Subject: I have found a CD that I think you would enjoy
|Original Dixieland Jazz Band|
Complete Original Dixieland Jazz Band (1917-1936)
Genres: Jazz, Pop
One of the painful ironies of American musical history is that the first jazz band ever to record was the Original Dixieland Jazz Band, a quintet of white New Orleans musicians who had moved north to Chicago in 1916 and be... more »
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One of the painful ironies of American musical history is that the first jazz band ever to record was the Original Dixieland Jazz Band, a quintet of white New Orleans musicians who had moved north to Chicago in 1916 and began recording in New York a year later. More painful still, their first recordings to be released, "Livery Stable Blues" and "Original Dixieland One-Step," would launch a national jazz craze and a host of imitators, with the fad passing before any of the great African American New Orleans musicians--Kid Ory, Sidney Bechet, Jelly Roll Morton, King Oliver, Louis Armstrong--first entered recording studios. However, while the ODJB lacked the art and inventiveness of Morton or Oliver, it had enough spontaneous energy and high spirits to explode on an unsuspecting public conditioned to staid popular music and relatively formal ragtime. While none of the musicians seems to have arrived at the improvised solo, the tracks are filled with characteristic New Orleans ensemble variations, with clarinetist Larry Shields coiling around Nick LaRocca's punching cornet lead work, and trombonist Eddie Edwards providing tailgate effects. While the quality of early recording would lose some of pianist Henry Ragas's work, drummer Tony Sbarbaro contributes what percussion effect acoustic recording could support. Tunes like "Tiger Rag" and "Clarinet Marmalade" would become bulwarks of the traditional jazz repertoire. This complete edition of the band's work contains all the band's influential recordings from 1917 to 1921 and 14 tracks from their reunion in 1936 in the midst of the swing era, both in small- and big-band formats. Those seeking just the significant material from the band's early years can find it on a single CD, The 75th Anniversary. --Stuart Broomer
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The Roots Revisited
Peter Acebal | Christiansburg, VA United States | 12/27/2001
(5 out of 5 stars)
"The Original Dixieland Jazz Band (ODJB)carry the distinction of being the First Jazz band to record in early 1917;I Had most of these sides on vinyl import Lp and the digital restoration on this set is superb,-what may present a slight problem for inexperienced ears are the whiplash tempos the ODJB employed in their 1917-1918 recordings (Jazz was thought to be a 'Novelty' at the time - chalk up another one for A & R folks); my only quibble is that The ODJB's 1919-1920 records for UK Columbia could not appear here (due no doubt to label conflicts) nor the bands superb 1917 Aeolian cylinders;but this is a minor quibble at the most.Anyone with any habit of even saying the word "Jazz" cannot bypass this critical body of music,and kudos are due to Amazon for making this tremendous collection easily available to all.Thanks!"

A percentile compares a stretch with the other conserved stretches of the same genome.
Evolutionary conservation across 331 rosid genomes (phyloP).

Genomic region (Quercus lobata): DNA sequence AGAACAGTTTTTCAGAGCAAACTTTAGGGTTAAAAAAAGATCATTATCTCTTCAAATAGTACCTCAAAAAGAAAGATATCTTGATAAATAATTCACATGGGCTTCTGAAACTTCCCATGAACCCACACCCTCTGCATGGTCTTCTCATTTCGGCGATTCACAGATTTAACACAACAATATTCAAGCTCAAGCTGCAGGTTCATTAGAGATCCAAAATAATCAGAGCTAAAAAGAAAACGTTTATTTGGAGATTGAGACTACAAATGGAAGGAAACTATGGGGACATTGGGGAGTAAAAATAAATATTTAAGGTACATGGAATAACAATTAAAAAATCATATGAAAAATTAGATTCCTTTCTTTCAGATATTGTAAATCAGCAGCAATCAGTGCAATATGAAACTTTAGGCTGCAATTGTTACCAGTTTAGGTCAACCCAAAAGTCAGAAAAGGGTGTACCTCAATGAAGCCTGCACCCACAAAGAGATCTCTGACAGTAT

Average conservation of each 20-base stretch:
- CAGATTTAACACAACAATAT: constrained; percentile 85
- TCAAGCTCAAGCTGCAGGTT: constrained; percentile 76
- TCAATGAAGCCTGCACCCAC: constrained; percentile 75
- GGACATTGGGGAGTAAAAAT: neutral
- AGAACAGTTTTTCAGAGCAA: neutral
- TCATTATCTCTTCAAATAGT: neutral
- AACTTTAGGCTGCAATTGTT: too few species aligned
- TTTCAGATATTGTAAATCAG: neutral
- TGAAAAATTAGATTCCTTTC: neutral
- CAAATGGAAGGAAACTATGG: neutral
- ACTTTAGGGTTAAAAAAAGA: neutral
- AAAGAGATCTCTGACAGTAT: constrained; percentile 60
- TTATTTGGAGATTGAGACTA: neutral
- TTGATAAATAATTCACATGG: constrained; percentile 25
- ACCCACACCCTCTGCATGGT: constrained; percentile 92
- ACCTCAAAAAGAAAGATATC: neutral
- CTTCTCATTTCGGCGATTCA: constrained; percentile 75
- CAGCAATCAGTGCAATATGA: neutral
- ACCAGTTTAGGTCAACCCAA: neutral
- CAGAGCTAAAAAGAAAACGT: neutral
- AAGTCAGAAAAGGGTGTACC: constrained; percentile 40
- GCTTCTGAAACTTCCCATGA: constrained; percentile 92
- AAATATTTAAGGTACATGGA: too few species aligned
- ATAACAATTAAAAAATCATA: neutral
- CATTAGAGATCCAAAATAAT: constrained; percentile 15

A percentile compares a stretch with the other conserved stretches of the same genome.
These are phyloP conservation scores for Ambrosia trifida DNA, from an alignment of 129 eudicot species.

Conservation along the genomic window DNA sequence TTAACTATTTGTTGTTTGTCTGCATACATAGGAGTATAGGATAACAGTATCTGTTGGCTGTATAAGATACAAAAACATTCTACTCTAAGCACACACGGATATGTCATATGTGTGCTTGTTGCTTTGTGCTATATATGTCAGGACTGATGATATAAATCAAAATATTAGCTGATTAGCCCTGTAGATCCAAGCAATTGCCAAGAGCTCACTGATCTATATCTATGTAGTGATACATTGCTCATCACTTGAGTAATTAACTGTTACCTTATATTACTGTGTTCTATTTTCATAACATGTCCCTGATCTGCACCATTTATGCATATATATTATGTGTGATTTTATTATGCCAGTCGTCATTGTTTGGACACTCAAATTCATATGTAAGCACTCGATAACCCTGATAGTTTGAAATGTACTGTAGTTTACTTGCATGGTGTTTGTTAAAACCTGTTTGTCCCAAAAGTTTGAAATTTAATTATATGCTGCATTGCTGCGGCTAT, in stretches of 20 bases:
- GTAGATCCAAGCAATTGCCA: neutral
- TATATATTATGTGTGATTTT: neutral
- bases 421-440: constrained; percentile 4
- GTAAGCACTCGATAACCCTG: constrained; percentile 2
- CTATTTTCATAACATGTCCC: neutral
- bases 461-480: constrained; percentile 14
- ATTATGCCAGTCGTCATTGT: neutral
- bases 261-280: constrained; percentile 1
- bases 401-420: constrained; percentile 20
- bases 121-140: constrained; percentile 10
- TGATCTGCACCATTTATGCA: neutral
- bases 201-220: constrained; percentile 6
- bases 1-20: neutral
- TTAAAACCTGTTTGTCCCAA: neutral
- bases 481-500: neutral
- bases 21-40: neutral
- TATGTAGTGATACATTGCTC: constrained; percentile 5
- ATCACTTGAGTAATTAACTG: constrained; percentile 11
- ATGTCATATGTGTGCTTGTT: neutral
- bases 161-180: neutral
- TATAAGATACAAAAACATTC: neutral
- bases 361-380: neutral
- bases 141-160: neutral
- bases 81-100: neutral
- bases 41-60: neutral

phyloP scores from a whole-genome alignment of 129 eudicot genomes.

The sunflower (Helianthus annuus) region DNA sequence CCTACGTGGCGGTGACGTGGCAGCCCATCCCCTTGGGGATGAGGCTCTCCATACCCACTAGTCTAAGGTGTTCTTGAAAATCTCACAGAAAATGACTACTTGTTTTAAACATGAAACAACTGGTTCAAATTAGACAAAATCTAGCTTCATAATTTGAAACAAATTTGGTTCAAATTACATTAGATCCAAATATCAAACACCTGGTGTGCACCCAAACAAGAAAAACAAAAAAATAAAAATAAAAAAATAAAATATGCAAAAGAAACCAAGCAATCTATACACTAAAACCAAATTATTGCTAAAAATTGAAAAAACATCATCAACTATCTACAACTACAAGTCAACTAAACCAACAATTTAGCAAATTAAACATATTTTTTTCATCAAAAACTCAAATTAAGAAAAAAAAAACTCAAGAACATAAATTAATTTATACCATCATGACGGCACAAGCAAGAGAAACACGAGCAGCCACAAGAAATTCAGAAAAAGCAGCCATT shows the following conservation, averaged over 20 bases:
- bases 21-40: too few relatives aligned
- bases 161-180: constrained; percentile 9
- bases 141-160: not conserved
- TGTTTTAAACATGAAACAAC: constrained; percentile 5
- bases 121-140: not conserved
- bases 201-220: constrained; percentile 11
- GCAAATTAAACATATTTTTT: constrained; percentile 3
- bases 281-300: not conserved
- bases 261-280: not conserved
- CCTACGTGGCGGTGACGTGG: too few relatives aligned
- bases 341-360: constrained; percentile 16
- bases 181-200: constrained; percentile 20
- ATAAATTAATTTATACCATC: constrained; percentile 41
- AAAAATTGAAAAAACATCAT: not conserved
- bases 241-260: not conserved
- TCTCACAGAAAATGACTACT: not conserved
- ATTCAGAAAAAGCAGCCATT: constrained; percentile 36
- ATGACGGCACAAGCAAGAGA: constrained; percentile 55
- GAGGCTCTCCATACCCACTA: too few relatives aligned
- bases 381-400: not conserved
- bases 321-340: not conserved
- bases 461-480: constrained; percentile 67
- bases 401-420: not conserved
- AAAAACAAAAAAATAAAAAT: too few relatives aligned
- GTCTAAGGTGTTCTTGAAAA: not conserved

Historic and imortant jass
firstname.lastname@example.org | 08/29/2000
(5 out of 5 stars)
"Since this was the 1st jass band to record these, side are historic and fun, especially the livery stable blues, and jazz me blues. This music is not as good as it would become with Louis Armstrong, King Oliver, and Jelly Roll Morton, however it is still historic and essential music for Dixieland fans. For a great new Dixieland band try The Wooden Nickel Jass Band which plays many Dixieland jazz festival today, they have a great vocalist Brady McKay check them out at wnjb.com"
The first, but hardly the most original
madamemusico | Cincinnati, Ohio USA | 08/05/2006
(3 out of 5 stars)
"Ahh, the ODJB. The cornerstone of recorded jazz, and still controversial a century after they first recorded.
When I first heard them, in 1967, they thrilled me with their unbridled energy and pulsating rhythm. But the LP I had also included six tracks recorded in 1936, and these were the ones that I liked the most. Larry Shields' clarinet took real solos, not just weaving around the comet lead, and Nick LaRocca's comet was more varied in what it played, even inserting Bix-like upward rips in the final chorus of "Tiger Rag." Nothing this good was evident on the 1917-1918 recordings. On those, the band just played peppy ragtime with no variation to speak of. The discs were exciting on first listening, but then fairly monotonous on rehearing.
The problem with the ODJB being the first jazz band on records was not that they were white, but that they simply weren't good soloists. Since no one in New York had even HEARD jazz at the time they debuted, they went crazy over them. Had players like Paul Mares, Leon Roppolo, Gus Mueller or Emmet Hardy, who were also white, come to New York at that time, I am sure the ODJB would have been considered a peppy novelty dance band and nothing else, for that is in essence what they were. When the ODJB returned from England in 1921, they were forced to use a saxophone and play in a more commercial style, not just because of the influence of Art Hickman and Paul Whiteman, but because by that time people were getting used to the much hotter styles of Mamie Smith and her Jazz Hounds and pianist James P. Johnson.
But I still love those 1936 sides; to me, they represent the best that this band had to offer.